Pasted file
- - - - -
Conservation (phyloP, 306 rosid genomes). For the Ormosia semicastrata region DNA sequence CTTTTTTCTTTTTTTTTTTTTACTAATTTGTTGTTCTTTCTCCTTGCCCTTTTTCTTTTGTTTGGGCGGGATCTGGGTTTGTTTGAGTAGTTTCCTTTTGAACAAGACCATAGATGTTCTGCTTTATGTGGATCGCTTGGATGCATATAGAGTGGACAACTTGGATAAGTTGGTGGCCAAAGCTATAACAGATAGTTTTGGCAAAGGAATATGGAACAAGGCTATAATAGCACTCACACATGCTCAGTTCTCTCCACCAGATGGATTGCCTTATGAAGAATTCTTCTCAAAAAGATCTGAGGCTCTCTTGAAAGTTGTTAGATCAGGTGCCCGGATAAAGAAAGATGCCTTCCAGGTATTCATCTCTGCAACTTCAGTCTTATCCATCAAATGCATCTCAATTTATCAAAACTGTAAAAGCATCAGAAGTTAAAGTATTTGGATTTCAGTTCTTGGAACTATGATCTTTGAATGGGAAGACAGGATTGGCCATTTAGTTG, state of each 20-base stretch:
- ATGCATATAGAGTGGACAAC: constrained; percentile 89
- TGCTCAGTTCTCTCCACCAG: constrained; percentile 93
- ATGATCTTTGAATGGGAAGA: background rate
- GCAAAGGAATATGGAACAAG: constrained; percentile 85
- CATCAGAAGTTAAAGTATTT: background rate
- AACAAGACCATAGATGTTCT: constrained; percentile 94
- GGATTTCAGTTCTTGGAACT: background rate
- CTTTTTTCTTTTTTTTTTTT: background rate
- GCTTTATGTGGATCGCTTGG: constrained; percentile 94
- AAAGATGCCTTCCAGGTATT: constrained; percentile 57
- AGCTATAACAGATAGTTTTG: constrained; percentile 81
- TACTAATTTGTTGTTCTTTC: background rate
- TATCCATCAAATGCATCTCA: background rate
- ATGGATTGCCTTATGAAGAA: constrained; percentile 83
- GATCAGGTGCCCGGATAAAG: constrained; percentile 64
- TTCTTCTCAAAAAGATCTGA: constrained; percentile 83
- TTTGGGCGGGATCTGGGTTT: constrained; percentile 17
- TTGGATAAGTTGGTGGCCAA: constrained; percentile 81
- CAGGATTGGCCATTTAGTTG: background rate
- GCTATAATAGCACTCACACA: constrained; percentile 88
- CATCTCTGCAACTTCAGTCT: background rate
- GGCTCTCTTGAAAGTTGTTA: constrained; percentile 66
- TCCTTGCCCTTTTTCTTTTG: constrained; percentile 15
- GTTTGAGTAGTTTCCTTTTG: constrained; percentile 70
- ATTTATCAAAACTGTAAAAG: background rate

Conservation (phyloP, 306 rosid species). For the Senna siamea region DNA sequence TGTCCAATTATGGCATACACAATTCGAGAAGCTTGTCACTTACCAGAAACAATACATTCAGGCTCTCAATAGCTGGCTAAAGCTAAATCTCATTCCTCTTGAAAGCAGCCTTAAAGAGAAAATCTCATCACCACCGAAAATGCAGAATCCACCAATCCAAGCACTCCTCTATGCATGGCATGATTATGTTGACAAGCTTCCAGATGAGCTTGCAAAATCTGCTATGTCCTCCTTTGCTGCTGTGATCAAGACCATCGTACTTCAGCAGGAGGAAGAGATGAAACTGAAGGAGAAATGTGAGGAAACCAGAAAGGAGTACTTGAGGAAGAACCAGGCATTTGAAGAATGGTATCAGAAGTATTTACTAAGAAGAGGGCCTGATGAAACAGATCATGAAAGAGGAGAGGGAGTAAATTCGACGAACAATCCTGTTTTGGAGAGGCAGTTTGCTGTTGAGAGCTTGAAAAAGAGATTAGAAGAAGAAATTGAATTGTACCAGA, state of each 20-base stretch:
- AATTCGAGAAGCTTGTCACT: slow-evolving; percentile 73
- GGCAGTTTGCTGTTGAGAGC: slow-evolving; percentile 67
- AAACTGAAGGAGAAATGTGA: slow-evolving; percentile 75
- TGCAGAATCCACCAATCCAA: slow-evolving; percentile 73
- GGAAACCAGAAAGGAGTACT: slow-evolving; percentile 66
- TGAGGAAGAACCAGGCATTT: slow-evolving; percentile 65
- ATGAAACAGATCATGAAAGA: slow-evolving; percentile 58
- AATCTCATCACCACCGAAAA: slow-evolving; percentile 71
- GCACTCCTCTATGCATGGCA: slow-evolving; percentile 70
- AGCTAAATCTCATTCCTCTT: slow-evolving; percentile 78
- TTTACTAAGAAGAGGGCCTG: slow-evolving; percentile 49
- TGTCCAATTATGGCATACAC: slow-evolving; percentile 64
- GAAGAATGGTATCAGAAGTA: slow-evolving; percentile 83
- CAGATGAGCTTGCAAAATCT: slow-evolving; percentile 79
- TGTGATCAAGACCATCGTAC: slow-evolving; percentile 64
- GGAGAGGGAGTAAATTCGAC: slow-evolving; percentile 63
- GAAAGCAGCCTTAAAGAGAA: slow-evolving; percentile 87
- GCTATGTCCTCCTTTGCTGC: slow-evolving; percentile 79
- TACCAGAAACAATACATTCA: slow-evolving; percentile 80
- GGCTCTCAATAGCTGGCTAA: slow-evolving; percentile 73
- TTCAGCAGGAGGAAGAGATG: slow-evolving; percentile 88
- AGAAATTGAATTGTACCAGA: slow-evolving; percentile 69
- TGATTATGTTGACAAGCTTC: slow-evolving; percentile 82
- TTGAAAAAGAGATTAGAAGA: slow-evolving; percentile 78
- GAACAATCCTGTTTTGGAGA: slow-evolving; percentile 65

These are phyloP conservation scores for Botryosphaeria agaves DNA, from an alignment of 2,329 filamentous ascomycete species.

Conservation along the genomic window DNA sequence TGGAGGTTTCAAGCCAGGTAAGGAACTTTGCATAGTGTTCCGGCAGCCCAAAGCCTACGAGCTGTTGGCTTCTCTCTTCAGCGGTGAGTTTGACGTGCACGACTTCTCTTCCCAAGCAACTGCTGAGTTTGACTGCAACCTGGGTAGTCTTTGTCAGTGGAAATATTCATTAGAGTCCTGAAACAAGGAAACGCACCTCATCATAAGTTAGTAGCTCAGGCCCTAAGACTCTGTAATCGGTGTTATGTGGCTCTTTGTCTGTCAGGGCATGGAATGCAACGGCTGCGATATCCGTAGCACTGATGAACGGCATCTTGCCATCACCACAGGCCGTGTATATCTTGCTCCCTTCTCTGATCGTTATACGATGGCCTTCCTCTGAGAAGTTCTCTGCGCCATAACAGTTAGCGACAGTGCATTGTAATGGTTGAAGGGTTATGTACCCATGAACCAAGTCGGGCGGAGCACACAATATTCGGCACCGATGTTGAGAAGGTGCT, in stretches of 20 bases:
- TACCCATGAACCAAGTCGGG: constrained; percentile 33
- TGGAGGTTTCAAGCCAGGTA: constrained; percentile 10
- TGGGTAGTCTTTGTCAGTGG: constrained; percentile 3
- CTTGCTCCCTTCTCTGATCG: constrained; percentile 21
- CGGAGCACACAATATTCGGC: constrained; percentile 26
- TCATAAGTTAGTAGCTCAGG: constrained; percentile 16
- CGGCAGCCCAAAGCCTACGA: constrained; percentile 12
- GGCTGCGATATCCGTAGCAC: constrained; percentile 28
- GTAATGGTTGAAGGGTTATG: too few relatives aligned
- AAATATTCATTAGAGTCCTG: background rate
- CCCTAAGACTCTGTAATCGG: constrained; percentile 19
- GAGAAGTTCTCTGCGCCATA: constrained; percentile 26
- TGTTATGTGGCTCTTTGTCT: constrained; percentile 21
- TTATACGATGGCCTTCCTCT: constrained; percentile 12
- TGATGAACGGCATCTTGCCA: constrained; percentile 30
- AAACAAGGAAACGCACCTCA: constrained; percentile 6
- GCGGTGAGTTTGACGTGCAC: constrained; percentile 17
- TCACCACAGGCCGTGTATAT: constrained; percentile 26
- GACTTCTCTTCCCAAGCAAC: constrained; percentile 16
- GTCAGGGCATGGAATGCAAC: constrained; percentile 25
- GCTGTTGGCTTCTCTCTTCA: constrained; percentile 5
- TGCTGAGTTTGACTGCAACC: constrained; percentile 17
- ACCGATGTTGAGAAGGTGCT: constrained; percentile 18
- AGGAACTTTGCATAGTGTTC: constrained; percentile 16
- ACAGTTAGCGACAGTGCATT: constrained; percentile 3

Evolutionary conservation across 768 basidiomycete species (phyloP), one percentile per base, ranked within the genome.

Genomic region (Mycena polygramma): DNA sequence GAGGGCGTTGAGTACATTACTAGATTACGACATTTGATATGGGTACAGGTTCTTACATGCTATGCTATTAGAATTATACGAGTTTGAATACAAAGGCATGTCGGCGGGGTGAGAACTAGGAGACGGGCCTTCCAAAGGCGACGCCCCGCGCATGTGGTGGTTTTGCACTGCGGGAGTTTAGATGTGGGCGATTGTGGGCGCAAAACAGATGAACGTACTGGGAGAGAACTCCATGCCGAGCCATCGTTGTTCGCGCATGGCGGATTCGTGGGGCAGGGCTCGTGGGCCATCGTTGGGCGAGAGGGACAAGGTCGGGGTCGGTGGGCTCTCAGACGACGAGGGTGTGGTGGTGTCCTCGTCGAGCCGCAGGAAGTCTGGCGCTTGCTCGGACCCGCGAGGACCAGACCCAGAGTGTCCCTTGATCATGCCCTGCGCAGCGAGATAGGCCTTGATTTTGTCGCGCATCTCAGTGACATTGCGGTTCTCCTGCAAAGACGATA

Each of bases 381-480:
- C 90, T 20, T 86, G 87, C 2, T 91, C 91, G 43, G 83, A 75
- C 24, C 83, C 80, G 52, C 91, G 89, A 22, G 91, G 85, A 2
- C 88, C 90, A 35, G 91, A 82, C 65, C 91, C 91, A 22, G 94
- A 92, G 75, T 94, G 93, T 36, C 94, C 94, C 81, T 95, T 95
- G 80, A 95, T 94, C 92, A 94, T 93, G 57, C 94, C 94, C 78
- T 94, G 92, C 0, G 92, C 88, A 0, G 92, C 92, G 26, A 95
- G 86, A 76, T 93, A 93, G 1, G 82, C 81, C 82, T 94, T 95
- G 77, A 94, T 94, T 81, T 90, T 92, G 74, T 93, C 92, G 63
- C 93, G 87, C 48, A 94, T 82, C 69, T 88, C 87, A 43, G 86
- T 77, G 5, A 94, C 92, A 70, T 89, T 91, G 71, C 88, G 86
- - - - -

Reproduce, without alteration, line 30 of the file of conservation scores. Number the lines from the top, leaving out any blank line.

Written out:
- AAACTGAAGGAGAAATGTGA: slow-evolving; percentile 75